Monday, October 31, 2005

Accounting and Expats

I have to take the time to vent on an issue I've been dealing with for almost six months. I gave power of attorney to an accounting firm in Calgary, CompassTax, to deal with my taxes. I was very pleased with what they did for me with my tax returns from previous years. I had screwed them up, and Peter J. Simpson, and his company CompassTax were very helpful in fixing them.
However, with my last tax return I was bitterly disappointed. It was a fairly simple return, one T4, interest claim from my student loans, and a declaration of non-residency. Typing that into the computer programs would take minutes. It cost me almost $600 for that service. I have a friend who paid a little more for his business taxes.
I complained about the amount I was billed, and for the past 6 months have been waiting for a resolution to the problem. Basically I've been delegated to being told that they are looking into the issue, and then not hearing from them until I pester them again. But it's always a reply of "We'll look at your file." Being in Korea, I'm pretty much stuck emailing them, it's most convenient... but for them it's also the easiest to ignore, I think. I'm pretty much fed-up with this whole situation. As an expat, I don't seem to have many options to dealing with companies like CompassTax. It's not like I can go down to their office and demand to see Mr. Simpson.
I've sent a complaint to the Southern Alberta Better Business Bureau, but they may not deal with it since it is a "billing" issue. Where can you go when you feel like you've been ripped off?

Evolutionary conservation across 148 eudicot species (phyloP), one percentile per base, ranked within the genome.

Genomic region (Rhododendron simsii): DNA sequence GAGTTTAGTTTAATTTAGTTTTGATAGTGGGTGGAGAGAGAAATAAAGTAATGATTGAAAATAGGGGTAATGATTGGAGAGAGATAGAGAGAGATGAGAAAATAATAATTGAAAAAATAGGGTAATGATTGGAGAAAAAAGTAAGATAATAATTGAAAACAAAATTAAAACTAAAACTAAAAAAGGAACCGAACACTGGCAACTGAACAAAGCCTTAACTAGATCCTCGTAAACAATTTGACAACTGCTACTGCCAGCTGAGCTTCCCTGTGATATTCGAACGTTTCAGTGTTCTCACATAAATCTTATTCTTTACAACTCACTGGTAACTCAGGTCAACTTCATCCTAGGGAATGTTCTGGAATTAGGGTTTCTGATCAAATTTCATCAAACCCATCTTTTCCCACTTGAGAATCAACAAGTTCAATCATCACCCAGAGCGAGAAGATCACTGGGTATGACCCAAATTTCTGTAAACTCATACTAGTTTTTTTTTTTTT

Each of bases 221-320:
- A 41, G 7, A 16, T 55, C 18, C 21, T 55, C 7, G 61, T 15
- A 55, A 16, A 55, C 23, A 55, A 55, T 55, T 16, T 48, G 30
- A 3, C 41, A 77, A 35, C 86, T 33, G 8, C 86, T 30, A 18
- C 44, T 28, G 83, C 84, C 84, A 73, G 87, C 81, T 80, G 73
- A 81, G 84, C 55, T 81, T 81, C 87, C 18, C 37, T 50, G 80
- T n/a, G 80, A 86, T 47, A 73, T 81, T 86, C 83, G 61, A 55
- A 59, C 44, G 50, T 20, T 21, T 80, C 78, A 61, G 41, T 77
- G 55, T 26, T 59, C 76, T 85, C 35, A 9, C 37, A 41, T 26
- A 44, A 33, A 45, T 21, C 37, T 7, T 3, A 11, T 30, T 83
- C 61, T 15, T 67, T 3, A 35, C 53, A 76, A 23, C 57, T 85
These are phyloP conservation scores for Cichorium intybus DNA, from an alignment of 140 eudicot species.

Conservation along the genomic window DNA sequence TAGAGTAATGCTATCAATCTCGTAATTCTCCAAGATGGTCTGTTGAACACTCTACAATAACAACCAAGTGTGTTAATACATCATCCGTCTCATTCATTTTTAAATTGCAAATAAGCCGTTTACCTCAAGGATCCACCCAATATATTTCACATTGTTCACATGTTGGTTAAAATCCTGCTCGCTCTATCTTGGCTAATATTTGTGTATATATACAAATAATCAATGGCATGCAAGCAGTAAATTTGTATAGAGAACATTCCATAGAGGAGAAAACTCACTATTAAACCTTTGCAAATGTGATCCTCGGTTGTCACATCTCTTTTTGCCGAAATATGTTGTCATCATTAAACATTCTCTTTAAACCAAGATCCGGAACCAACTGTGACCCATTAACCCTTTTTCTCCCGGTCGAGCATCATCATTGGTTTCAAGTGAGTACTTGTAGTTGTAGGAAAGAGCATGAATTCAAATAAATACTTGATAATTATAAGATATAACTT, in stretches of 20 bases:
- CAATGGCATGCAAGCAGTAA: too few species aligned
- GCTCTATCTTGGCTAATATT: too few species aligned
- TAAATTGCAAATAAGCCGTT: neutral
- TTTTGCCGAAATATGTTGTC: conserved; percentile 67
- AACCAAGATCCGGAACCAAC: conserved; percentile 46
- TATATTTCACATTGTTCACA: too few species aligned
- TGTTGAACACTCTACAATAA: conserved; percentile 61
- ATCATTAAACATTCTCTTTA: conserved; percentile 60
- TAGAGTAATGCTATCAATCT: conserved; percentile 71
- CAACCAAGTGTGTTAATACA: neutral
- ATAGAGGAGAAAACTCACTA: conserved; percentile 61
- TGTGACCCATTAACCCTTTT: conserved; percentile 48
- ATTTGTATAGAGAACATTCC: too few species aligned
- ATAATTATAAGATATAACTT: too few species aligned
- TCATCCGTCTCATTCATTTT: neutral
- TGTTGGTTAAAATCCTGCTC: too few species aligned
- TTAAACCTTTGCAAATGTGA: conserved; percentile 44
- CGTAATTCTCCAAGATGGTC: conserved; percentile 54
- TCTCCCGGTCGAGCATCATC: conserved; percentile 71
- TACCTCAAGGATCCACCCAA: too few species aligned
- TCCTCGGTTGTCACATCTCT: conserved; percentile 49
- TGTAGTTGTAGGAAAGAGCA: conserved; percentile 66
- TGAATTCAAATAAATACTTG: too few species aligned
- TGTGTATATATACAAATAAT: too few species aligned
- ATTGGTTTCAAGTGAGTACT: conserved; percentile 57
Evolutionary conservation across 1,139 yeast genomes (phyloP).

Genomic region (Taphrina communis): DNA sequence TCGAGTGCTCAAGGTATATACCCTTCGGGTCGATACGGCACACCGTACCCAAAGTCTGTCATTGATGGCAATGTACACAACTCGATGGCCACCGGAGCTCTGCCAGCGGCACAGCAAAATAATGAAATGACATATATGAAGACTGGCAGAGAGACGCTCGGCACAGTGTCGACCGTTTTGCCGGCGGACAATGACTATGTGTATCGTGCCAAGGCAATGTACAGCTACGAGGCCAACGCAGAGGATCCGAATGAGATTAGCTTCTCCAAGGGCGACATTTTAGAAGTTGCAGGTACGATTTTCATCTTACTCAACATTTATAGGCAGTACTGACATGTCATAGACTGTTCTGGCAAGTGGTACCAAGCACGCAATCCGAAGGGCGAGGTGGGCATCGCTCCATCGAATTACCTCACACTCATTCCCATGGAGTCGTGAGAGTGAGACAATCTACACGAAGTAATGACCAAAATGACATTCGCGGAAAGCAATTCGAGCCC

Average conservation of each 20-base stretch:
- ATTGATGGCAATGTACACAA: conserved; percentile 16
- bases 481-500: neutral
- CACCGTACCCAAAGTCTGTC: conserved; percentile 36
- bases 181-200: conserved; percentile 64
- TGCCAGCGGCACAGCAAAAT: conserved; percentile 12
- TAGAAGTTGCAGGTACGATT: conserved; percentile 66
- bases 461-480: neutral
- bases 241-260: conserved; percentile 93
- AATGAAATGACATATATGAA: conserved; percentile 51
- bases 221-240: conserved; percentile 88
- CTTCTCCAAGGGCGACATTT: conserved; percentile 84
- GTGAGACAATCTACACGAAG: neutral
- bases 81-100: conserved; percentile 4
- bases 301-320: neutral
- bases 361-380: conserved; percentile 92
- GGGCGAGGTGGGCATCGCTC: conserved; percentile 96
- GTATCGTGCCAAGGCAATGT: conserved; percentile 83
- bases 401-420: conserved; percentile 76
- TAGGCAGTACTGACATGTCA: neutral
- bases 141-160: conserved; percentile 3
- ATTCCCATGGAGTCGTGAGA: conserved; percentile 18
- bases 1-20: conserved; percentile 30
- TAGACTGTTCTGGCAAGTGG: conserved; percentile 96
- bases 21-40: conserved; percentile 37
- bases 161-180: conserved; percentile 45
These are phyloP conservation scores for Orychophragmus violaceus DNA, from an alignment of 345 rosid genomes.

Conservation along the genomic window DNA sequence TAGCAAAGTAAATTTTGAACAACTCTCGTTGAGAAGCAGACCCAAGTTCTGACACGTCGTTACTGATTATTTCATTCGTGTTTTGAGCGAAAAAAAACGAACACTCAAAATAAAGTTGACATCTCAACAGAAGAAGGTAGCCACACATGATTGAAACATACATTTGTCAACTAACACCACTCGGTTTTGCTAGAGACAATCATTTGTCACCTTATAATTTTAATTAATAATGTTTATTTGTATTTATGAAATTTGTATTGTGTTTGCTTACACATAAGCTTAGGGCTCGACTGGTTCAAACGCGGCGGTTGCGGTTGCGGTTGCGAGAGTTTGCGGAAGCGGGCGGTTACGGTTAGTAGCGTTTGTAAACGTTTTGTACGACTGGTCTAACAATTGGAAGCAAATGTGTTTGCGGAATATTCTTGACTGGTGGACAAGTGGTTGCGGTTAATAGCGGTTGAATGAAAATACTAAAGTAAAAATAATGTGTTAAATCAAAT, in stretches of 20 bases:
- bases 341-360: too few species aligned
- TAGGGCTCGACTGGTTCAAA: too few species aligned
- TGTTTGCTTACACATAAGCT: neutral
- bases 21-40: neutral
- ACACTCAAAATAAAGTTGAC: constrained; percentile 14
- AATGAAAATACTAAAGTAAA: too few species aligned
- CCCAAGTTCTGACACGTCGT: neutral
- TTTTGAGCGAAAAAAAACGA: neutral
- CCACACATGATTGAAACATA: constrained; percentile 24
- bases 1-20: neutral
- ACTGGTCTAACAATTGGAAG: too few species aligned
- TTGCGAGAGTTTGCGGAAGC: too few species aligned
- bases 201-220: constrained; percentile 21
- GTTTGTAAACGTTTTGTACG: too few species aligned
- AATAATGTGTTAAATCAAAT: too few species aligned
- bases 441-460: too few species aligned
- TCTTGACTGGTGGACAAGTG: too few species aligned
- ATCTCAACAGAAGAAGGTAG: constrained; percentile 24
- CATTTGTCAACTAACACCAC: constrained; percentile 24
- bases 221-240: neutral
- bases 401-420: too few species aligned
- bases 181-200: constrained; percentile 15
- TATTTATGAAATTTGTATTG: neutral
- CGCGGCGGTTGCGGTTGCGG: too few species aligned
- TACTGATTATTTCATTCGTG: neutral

Maybe I expected too much, and I was definitely naive in expecting a reasonable billing rate. $600 for 15 minutes or typing, a phone call to my parents(still don't understand that one) and continued neglect. I should have become an accountant, but then again, I don't think I could treat someone like that with a clear conscience.
To fellow expats, maybe it's easier to deal with it yourself.

Friday, October 21, 2005

Fire Drills

I always can remember what fire drills meant as a student and as a teacher. It was hopefully in the middle of a class I was all to happy to get out of.  Usually, it was an orderly walk down the hall, and out the nearest exit. In Jr. High, our VP, Mr. Brownlie, would stand at various exits saying the fire was there, and that we had to use an alternate route. In high school fire drills usually came at the end of the day because they hardly expected anyone to come back. (gotta love High School.) Any which way, it was an evacuation drill, plain and simple.
One time when I was teaching in Hall Beach we had a Halloween Party. One of the parents had her baby in the hood of her amouti. The baby was attracted to the bright red rire alarm, reached behind her and pulled it. Even though we new it was a false alarm, we had to evacuate. What a time to be dressed as a minotaur, in shorts and sandals. It was below -25 Celsius. Still, my role as a teacher was to make sure all my students had evacuated with us.